“The gallery documents the powerful sweep of the rise and growth of civilization in the region - from its foundations in prehistoric times, through the glories of the city-states at the time of Ur, to the great empires of Babylonia and Assyria, up to the time of Islamic conquest,” she said.
At the far end of the gallery opposite the visitor’s center is the most spectacular object in the Mesopotamian collection - a human-headed winged bull sculpture that stands 16 feet tall. The statue, known by many Chicagoans as the “Assyrian Bull,” is one of the museum’s most popular items and gains splendor in a new setting that calls attention to its original architectural purpose.
Six, 10-foot tall stone reliefs from the throne-room facade in the palace of the Assyrian king Sargon II (ruled from 721 to 705 B.C.), flank the bull statue. Oriental Institute archaeologists excavated the bull and the reliefs at Sargon II’s capital city Dur-Sharrukin, known today as Khorsabad. This stunning new installation, the Yelda Khorsabad Court, which is the result of more than 10 years of work, evokes the feeling of grandeur and power of the palaces and temples of the mighty Assyrian Empire.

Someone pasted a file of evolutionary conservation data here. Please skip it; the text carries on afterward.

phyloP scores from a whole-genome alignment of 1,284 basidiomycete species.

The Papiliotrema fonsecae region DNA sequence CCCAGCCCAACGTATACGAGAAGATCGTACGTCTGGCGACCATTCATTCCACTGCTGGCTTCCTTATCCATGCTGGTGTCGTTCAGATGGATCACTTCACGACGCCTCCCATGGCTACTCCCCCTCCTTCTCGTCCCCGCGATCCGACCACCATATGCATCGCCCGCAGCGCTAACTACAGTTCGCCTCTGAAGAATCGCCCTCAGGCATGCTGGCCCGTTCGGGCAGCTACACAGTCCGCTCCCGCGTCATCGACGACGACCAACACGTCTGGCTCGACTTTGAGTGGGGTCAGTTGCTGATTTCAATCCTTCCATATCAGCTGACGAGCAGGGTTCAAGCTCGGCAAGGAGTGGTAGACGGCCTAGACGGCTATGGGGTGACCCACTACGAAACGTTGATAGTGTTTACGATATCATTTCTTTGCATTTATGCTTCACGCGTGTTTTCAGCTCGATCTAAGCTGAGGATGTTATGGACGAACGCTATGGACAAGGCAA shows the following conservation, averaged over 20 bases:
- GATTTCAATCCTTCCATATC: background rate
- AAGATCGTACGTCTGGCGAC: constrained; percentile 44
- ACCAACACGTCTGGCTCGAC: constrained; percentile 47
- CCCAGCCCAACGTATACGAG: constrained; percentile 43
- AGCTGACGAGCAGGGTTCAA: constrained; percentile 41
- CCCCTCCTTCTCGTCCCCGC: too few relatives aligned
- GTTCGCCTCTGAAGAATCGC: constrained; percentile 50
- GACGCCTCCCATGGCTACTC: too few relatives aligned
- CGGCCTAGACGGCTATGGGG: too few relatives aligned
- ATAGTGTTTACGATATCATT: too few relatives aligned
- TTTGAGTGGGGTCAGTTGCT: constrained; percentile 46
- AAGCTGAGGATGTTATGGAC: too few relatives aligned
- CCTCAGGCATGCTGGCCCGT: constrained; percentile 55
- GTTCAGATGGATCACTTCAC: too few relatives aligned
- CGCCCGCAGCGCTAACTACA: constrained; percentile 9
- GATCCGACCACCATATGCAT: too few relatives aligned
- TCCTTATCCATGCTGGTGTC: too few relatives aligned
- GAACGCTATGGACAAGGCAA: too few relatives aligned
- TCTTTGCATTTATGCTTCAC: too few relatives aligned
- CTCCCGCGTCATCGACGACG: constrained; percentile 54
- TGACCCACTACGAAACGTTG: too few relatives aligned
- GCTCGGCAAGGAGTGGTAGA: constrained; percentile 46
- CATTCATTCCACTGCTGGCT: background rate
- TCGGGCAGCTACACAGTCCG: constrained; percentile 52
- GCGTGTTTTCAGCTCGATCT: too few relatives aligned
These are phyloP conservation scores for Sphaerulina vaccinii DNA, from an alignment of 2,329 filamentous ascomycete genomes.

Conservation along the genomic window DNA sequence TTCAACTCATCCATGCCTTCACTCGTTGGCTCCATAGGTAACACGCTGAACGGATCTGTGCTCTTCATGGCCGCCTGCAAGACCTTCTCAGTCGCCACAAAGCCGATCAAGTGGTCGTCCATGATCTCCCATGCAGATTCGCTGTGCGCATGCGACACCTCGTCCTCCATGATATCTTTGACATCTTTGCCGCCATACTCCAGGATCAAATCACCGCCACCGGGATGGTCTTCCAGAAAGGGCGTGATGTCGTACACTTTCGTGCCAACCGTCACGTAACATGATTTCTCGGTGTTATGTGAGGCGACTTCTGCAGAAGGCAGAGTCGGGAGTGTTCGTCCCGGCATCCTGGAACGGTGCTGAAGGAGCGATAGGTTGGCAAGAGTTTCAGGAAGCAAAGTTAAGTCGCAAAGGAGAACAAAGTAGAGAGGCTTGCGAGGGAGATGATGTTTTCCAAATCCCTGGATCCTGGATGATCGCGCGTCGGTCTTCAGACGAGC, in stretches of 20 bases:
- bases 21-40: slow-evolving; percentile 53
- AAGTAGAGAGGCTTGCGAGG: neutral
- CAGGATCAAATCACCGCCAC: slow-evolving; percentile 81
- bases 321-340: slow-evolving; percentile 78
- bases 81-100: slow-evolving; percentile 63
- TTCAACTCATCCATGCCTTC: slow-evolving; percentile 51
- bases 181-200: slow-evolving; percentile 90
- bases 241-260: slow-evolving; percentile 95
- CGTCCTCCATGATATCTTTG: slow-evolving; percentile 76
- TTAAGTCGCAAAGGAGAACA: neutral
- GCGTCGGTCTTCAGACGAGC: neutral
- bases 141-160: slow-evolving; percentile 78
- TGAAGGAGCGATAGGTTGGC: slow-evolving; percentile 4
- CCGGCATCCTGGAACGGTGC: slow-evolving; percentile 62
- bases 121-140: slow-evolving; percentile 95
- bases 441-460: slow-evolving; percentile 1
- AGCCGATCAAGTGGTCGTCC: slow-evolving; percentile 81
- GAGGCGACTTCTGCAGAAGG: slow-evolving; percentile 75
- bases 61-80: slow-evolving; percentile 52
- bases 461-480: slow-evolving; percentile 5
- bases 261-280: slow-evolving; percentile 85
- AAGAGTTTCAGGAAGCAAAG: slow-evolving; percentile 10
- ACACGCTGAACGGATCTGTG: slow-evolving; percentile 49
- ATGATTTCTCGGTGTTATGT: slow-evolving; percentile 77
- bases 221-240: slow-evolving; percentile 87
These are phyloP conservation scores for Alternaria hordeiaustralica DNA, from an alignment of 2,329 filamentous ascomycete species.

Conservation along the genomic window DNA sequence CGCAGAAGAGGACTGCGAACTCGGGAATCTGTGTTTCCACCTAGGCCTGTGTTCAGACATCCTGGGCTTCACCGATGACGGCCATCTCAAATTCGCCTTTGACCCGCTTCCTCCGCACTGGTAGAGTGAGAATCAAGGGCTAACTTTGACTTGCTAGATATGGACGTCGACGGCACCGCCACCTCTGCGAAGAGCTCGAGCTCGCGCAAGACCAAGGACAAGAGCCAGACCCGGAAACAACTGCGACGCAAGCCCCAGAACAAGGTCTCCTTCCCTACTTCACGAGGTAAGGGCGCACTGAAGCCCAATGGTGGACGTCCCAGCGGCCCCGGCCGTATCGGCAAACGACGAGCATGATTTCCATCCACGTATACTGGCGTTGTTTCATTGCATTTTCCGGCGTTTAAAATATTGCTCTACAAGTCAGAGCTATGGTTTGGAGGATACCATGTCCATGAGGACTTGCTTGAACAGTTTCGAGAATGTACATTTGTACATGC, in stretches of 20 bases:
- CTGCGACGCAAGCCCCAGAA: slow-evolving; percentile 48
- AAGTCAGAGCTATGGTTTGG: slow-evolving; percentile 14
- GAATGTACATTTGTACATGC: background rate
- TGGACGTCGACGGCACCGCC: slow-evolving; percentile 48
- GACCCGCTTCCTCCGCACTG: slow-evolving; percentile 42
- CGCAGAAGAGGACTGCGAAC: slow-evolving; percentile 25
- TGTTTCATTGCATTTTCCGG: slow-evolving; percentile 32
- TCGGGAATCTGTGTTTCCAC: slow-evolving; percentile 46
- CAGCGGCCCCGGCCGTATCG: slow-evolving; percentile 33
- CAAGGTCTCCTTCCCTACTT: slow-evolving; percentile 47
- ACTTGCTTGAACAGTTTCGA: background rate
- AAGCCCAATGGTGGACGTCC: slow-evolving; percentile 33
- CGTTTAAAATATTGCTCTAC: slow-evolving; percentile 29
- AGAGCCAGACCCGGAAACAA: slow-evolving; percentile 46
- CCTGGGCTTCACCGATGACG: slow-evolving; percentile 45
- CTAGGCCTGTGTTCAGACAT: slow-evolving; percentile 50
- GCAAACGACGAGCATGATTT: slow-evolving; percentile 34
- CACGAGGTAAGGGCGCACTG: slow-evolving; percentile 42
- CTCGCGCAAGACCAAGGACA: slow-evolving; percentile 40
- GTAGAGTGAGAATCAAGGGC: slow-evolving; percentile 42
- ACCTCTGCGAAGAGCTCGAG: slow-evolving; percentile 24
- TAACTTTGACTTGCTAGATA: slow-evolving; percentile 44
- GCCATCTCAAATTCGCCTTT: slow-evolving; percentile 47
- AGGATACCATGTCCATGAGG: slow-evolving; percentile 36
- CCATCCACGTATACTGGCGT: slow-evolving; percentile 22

The Mesopotamian gallery provides visitors a chance to explore the ancient Near East in chronological fashion. The first section of the exhibition is devoted to the prehistory of Iraq. The Robert and Linda Braidwood Prehistory Exhibition highlights the work of these two pioneering Oriental Institute archaeologists, who began their research in the years just following World War II. It takes visitors back 150,000 years and follows the development of human society from nomadic groups to settled farming villages.
Ancient Mesopotamia, the land between the Tigris and Euphrates rivers, was a land of cities. The gallery displays a wealth of objects from what may be the world’s first urban civilization, including pottery, clay tablets, stone sculptures, and vessels made of luxurious stones and metals.
The ancient Mesopotamians began writing as a way to record commercial transactions, but quickly developed a rich written tradition that included literature, mathematics and science. Displays trace the development of writing on clay tablets, the training of scribes in ancient schools, and the tradition of royal inscriptions on clay, stone and metal.